“…Mental health is based on a certain degree of tension, the tension between what one has already achieved and what one still ought to accomplish, or the gap between what one is and what one should become… What man actually needs is not a tensionless state but rather the striving and struggling for some goal worthy of him.”
—Victor Frankl, as quoted in Lean for Life Phase Two: Lifetime Solutions
This past summer, my husband and I took a driving trip across the United States to support my nephew as he graduated from Army boot camp. We traveled from southern California to South Carolina and back again. It was an adventure, but sometimes it was grueling; the stops along the way were very brief—only to gas up, eat, and sleep. On the other side of the country, we had about five days of rest. We stayed put, saw some sites, and just hung out with each other. The respite was much needed, but eventually we had to say farewell and get back on the road.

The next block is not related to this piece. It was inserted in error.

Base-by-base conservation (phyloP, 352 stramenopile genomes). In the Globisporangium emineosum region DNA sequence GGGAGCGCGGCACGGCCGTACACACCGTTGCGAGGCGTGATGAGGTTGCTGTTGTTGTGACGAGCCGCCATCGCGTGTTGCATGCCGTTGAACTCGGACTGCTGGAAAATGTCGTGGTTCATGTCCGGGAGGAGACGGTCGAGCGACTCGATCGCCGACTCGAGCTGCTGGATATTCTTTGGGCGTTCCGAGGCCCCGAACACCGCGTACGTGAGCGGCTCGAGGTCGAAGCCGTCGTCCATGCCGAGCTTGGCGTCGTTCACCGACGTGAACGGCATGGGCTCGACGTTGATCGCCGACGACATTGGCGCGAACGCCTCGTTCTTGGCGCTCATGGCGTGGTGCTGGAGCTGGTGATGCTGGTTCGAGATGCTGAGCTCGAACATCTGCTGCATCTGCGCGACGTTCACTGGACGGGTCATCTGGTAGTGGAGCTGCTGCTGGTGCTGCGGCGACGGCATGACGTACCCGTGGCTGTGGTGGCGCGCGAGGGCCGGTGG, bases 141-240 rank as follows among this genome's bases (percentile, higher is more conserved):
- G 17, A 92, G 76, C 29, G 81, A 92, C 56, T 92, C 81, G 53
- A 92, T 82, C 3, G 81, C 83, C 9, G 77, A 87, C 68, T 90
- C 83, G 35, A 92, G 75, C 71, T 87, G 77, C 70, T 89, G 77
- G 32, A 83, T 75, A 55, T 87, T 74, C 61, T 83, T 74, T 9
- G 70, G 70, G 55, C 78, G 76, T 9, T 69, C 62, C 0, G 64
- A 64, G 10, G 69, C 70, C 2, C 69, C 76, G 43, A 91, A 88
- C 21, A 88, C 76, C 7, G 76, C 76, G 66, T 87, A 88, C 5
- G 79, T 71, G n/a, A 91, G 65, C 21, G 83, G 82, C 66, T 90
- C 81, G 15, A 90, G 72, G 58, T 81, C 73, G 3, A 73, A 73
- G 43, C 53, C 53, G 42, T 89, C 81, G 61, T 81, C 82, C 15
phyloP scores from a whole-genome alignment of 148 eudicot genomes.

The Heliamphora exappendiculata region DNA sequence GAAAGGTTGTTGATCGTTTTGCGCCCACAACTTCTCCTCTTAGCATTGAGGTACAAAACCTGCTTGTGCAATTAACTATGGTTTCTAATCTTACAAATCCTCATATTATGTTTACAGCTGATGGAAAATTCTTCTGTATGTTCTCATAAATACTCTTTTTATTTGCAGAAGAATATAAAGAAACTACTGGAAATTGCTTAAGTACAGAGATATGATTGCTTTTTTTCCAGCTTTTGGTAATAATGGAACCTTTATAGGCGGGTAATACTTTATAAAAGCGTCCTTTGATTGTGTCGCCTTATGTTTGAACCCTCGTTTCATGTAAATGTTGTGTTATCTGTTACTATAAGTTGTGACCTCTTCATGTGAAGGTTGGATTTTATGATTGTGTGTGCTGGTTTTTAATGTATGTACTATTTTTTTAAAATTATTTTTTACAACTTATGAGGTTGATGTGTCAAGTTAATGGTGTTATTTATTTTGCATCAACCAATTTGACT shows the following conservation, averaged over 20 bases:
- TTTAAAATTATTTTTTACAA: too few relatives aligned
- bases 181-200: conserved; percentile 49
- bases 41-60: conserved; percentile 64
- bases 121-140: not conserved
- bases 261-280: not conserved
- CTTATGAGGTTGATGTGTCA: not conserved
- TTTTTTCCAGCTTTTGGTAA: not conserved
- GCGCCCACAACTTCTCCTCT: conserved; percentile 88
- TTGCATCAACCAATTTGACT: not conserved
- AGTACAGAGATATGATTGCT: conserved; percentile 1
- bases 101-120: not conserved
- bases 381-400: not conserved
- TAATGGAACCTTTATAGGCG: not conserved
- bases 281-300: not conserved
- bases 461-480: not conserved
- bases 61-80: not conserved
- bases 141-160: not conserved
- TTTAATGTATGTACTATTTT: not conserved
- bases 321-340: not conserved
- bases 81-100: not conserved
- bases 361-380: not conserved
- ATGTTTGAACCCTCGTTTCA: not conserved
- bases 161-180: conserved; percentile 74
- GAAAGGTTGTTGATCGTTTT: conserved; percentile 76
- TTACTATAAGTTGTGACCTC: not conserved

The journey to lose 95 pounds will be long and sometimes grueling.
I’ve been at the same weight for almost two months. I have enjoyed the side trip that was this weight, because the contrast between 225 and 188 pounds is enormous. It has felt fantastic. I have felt light and free.
However, at my current weight, I’m starting to feel as yucky as I did at 225. I feel big. I feel encumbered. My reality check mirror is telling me the truth. You’ve got a ways to go, chica. Get back on the trail.
So the little side trip I took, hanging out at this weight, this way station? I’m done with this place. It was tempting to stay, but I’ve stayed too long. It’s not home. There are much better destinations ahead.